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Empirics of the median voter: democracy, redistribution and the role of the middle class


This paper improves the empirical investigation on the effectiveness of the median voter theorem. Using high quality data, it is possible to directly observe individual net cash transfers in several countries and to investigate the effects of taxes and transfers on different social classes and in aggregate. This allows testing of both the “redistribution hypothesis” (more inequality leads to more redistribution in aggregate) and the “median voter hypothesis” (the middle class plays a special role in policy making). Results suggest acceptance of the former and reject on, or at least questioning, of the latter. Not only the gains from redistribution are negligible for the middle class, but also the link between income and redistribution is also lower for it than for any other class of income. Moreover, the strength of the median voter seems to fall over time. Finally, the amount of redistribution targeted to the middle class is lower in more asymmetric societies, a result that contrasts strongly with the median voter theorem.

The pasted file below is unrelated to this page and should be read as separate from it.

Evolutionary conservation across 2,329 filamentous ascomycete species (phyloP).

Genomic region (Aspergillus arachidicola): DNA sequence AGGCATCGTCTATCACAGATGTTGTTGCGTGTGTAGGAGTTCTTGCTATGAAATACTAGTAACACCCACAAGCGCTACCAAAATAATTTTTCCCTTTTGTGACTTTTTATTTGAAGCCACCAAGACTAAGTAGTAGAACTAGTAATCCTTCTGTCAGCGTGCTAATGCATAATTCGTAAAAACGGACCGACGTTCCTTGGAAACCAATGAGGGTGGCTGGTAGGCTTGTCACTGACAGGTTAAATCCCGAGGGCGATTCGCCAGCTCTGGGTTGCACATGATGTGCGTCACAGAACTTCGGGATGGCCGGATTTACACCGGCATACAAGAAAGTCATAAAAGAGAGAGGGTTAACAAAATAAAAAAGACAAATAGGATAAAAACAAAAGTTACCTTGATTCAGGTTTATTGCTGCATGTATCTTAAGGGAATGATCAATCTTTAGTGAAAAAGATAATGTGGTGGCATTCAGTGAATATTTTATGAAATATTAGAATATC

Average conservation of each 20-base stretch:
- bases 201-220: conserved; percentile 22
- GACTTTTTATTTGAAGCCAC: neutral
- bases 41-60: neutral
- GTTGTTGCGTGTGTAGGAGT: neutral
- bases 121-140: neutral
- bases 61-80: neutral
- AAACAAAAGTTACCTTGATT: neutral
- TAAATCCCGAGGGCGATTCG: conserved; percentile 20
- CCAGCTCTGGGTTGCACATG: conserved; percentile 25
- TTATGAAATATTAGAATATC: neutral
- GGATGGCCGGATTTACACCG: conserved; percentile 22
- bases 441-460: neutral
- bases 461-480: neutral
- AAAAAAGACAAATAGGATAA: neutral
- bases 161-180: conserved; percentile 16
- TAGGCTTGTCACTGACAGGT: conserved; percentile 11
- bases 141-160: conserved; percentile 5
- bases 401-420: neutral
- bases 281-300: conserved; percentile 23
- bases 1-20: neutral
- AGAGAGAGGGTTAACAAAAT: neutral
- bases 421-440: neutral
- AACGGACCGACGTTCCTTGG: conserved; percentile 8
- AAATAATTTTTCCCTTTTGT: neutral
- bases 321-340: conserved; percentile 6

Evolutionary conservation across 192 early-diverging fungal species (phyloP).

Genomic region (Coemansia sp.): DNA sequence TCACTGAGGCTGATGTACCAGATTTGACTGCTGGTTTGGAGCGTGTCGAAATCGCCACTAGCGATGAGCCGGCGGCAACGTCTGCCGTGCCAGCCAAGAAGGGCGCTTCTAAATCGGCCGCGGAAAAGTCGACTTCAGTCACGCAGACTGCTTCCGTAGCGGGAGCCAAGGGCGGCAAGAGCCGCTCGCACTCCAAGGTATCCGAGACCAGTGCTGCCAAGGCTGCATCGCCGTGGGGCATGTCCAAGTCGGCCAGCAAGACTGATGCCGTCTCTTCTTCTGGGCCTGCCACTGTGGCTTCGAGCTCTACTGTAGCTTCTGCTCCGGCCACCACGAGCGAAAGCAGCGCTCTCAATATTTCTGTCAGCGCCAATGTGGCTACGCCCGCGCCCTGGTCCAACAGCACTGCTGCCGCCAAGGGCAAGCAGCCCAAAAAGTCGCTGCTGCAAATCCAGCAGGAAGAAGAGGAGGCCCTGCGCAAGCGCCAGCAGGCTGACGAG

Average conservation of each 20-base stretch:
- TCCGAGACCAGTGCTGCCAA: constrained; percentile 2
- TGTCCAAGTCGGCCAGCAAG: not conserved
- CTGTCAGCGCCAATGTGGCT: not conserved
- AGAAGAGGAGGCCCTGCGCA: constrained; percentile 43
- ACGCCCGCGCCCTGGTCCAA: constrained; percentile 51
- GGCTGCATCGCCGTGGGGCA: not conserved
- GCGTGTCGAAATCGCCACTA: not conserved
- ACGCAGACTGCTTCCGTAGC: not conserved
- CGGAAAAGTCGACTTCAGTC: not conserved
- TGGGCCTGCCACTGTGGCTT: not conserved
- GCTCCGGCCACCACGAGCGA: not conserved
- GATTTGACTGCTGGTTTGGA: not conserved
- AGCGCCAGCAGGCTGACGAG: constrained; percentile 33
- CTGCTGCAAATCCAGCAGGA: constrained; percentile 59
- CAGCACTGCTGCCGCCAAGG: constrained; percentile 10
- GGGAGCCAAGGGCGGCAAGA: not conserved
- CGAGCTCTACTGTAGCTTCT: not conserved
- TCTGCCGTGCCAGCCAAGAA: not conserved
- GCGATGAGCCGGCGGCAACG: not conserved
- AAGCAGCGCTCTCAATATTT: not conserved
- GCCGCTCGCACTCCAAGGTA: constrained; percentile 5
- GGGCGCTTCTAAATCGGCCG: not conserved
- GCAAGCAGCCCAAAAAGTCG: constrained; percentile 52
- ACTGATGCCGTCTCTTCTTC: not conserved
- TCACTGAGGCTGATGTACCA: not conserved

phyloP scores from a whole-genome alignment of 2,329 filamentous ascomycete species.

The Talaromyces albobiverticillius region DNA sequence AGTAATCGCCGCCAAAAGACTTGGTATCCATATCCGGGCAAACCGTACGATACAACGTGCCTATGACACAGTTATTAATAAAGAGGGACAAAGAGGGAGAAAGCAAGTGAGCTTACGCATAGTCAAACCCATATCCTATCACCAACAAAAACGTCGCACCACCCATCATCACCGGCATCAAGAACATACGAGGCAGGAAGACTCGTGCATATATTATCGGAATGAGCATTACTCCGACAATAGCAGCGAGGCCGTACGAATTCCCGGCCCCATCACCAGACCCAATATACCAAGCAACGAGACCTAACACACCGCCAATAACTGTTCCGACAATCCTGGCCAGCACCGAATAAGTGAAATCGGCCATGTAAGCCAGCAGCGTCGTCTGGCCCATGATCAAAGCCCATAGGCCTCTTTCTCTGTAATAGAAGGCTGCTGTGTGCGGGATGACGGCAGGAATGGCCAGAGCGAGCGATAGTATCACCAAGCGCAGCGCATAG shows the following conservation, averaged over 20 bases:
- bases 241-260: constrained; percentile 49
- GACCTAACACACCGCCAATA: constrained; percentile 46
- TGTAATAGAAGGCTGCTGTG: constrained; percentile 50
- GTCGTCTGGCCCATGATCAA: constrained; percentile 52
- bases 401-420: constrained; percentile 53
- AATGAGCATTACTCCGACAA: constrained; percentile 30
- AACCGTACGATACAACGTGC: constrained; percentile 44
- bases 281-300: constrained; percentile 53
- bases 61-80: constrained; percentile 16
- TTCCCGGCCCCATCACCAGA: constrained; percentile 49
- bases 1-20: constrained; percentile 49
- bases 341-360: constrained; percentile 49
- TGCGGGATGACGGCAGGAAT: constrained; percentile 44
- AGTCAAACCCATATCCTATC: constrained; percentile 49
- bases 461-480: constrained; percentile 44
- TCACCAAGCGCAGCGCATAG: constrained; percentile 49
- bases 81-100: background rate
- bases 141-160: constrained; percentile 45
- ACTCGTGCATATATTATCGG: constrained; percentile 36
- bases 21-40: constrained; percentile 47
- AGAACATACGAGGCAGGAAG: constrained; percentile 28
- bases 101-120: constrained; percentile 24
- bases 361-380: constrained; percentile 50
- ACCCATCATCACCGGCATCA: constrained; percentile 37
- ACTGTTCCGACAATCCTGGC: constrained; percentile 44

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Correspondence to Francesco Scervini.

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Scervini, F. Empirics of the median voter: democracy, redistribution and the role of the middle class. J Econ Inequal 10, 529–550 (2012).

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  • Income distribution
  • Cash redistribution
  • Political process
  • Median voter theorem

JEL Classification

  • C23
  • D31
  • D72
  • H24